There’s a lot of money to be made in promoting diet books, products and do-dads that claim to make it easier for people to lose weight and keep it off. But if they really worked, would so many people be overweight and struggling? Would we need so many products? Wouldn’t everyone just use the one that worked and then go on their way?
Weight loss secrets revealed
Brie Cadman at Divine Caroline recently noted a few weight loss “secrets” the diet industry doesn’t want you to know about. For example:
- You really do have to exercise, and probably more than you think. An hour a day is probably best for weight loss and maintenance.
- It’s easy to overestimate how many calories you’re burning and underestimate how many you’re eating, so don’t reward yourself with a treat every time you have a good workout, or you’ll never lose weight.
- You have time to exercise. Really you do. It may take sacrifice, but you can do it if you really want to.
- Eating more of anything — especially “diet food” — won’t help you lose weight.
- It’s not just calories in versus calories out; the quality and nutritional value of the foods you choose matters a lot, too.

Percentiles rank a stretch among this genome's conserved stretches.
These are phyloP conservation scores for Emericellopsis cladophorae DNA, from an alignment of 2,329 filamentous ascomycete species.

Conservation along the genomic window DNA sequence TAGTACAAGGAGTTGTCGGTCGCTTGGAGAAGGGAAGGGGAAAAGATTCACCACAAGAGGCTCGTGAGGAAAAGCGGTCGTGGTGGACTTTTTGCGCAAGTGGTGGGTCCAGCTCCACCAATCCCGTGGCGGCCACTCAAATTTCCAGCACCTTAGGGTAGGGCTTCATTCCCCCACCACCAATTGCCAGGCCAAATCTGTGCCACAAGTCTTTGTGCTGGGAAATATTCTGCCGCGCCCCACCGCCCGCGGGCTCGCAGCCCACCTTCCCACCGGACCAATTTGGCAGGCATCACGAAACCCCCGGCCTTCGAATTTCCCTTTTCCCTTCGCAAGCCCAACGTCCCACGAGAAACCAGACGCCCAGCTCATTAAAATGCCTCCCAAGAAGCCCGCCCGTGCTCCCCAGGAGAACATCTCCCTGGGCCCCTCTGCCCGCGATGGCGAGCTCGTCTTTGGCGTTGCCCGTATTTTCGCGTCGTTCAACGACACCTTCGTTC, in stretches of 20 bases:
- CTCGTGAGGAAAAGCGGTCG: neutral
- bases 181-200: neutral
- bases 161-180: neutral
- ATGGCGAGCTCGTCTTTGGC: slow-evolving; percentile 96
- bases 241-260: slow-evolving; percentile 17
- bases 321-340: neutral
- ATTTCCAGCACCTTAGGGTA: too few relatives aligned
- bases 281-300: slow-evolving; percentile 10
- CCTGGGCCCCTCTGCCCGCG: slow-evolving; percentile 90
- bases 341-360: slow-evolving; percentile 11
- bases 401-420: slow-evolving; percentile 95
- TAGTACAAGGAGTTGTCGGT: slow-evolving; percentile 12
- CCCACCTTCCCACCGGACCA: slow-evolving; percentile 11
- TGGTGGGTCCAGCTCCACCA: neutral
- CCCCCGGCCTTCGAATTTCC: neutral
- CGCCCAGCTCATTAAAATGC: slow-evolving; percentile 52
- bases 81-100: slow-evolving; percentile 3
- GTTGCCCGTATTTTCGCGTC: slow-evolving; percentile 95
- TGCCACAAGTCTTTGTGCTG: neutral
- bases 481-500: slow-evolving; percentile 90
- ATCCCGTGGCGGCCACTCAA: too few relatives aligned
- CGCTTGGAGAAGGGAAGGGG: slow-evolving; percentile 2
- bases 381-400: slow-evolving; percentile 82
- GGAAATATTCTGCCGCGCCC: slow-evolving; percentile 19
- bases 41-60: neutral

- Your body, and the world around you, don’t really want you to lose weight.
- A diet won’t solve your problem; you need to change for life
If there were a secret, we’d all be thin
The diet industry is all about quick solutions that are supposed to be effortless and allow you to lose the weight you need to then go off the diet, presumably back to your old ways. But old ways are exactly what got you in the situation of needing a diet in the first place.
Even if diets worked temporarily — and certainly some of them can, for some people — they don’t do anything permanent if they don’t change your mindset and your behaviors. That’s why Kirstie Alley gained the weight back and then some; she thought she was through with weight gain and therefore cut herself immense amounts of slack.
She stopped exercising and weighing herself and was ultimately horrified to learn she was pretty much right back where she started. Her story isn’t an uncommon one. In fact, it’s the very thing that keeps the diet industry in business: people who try diets, have some success and go off the diets, or get frustrated and go off the diets, only to gain weight, decide they need to make a change and try a different diet.
Stepping off that cycle and really changing the way we eat, our feelings about food, how we exercise and more not only will make us healthier individuals, it might make for a healthier society when some of those diet pushers start running out of clients.
(By Sarah E. White for CalorieLab Calorie Counter News)